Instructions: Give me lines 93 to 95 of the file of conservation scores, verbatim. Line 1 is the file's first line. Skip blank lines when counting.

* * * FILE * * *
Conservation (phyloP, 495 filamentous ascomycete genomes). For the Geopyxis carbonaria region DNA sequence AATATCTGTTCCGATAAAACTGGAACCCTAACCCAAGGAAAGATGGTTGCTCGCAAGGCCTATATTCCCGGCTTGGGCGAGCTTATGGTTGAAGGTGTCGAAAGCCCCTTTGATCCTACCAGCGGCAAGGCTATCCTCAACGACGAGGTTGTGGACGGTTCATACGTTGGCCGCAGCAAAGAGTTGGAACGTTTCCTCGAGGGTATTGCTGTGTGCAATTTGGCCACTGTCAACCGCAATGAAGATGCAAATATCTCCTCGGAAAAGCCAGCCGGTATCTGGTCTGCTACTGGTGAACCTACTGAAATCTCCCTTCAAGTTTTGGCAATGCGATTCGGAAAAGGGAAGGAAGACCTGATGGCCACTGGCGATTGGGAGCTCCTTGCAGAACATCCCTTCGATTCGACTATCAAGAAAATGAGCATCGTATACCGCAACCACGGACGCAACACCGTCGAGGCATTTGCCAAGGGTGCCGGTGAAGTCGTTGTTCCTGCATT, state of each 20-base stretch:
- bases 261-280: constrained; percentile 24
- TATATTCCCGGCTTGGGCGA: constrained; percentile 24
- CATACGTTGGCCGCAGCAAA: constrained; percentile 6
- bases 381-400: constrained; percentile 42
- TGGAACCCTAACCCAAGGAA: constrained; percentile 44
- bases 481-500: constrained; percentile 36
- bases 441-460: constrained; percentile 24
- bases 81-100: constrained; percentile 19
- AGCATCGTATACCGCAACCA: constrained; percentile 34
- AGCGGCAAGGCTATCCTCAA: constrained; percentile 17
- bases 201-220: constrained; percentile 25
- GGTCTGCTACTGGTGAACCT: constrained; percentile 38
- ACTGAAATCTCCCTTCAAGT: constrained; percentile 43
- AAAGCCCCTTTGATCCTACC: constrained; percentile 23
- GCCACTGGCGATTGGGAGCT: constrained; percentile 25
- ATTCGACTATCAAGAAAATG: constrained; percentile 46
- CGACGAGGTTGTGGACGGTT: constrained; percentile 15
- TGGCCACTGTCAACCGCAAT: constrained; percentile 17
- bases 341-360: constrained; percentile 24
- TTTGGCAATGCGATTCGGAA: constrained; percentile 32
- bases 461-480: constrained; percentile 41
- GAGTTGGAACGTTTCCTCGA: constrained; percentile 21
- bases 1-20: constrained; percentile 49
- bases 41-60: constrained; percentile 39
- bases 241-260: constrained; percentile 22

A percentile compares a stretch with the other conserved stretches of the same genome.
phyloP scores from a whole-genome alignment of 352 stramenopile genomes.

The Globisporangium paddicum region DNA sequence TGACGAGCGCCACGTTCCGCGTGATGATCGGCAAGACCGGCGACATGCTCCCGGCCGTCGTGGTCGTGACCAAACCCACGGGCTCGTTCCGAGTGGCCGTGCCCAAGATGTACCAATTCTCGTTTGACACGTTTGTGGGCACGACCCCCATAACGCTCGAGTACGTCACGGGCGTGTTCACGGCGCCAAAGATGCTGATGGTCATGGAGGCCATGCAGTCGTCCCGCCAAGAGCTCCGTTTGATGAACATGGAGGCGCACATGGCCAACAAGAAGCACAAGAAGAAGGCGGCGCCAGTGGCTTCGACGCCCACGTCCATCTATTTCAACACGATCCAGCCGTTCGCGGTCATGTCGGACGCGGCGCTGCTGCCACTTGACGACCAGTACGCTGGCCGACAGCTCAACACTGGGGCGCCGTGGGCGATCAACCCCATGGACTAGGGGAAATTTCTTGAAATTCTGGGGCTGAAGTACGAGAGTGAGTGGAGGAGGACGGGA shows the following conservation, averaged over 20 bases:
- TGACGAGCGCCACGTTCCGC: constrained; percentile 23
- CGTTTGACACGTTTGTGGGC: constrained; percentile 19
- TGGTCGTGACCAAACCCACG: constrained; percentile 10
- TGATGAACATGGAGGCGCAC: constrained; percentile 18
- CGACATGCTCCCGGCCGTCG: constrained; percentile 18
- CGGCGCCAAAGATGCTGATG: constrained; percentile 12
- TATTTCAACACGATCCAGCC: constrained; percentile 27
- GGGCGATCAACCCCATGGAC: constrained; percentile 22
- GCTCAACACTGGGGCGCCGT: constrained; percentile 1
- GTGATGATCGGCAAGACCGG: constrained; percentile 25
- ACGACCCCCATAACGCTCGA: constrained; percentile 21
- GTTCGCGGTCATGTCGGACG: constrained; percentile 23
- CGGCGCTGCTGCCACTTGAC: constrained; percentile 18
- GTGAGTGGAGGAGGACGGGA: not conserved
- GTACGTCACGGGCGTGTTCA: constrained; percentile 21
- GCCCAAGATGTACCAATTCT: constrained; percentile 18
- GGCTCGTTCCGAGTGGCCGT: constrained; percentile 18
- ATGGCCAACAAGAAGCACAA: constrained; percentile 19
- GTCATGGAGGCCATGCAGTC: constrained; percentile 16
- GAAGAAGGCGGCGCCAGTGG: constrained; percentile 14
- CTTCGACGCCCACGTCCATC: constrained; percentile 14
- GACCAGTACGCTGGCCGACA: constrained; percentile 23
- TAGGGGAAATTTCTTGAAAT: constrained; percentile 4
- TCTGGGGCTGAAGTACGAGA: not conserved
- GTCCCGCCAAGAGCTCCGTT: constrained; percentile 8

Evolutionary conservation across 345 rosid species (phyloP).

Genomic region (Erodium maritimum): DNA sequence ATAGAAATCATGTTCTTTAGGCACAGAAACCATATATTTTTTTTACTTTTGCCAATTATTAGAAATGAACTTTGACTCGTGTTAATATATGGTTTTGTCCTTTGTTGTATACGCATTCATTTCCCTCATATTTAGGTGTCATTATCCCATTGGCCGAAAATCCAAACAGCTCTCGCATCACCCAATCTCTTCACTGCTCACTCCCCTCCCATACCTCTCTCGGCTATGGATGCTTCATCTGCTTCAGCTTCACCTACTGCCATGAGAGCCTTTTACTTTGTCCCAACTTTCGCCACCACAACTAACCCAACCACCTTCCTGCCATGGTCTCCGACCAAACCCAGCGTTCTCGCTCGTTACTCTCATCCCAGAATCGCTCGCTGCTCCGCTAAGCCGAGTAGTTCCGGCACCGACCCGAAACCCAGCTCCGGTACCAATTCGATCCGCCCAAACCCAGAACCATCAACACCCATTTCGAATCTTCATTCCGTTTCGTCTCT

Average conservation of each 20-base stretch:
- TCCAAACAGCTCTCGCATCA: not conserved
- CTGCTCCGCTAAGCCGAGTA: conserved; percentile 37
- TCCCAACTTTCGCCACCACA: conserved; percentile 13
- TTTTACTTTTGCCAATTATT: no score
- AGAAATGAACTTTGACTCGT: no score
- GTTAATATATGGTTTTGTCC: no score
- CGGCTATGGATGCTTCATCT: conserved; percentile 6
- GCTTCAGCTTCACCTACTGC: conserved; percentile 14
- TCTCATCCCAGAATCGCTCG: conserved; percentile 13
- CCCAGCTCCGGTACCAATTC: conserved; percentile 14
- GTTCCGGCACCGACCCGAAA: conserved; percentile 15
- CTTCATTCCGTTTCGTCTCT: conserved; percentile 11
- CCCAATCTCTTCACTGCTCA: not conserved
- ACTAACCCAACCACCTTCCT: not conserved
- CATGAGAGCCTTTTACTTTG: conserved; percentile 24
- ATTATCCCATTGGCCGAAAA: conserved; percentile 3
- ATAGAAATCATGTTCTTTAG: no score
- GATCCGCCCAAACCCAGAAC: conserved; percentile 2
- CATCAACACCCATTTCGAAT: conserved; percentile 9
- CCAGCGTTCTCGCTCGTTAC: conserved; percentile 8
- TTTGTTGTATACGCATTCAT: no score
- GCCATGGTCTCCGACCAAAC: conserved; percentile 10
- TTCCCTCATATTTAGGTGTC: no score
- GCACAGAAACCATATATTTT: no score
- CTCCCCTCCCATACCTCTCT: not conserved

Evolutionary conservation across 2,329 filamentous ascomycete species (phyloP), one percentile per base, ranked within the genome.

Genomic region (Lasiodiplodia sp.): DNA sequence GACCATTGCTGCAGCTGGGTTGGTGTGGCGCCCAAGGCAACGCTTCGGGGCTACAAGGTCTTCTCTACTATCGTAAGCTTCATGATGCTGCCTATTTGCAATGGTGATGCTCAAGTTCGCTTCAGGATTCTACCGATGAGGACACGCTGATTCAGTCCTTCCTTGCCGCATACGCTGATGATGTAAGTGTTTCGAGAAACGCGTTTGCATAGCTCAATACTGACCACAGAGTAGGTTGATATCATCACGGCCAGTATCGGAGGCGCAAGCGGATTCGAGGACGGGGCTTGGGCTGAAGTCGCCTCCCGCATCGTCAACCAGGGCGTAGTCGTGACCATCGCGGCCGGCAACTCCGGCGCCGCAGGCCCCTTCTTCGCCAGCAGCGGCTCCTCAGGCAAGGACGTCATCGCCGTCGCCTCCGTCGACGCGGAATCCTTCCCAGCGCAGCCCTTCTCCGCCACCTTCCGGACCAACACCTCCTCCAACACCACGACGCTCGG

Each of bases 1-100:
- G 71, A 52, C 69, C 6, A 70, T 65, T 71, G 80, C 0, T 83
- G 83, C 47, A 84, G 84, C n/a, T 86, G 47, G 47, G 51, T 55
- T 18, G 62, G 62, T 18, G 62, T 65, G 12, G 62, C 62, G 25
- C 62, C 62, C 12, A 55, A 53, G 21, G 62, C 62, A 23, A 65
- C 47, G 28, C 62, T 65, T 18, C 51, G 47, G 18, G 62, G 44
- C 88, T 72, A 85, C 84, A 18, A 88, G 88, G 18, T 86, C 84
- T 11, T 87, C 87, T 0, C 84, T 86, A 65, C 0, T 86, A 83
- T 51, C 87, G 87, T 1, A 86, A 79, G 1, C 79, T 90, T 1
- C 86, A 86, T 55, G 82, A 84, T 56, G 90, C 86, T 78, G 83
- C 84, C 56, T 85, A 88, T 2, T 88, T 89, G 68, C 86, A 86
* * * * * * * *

- T 51, C 87, G 87, T 1, A 86, A 79, G 1, C 79, T 90, T 1
- C 86, A 86, T 55, G 82, A 84, T 56, G 90, C 86, T 78, G 83
- C 84, C 56, T 85, A 88, T 2, T 88, T 89, G 68, C 86, A 86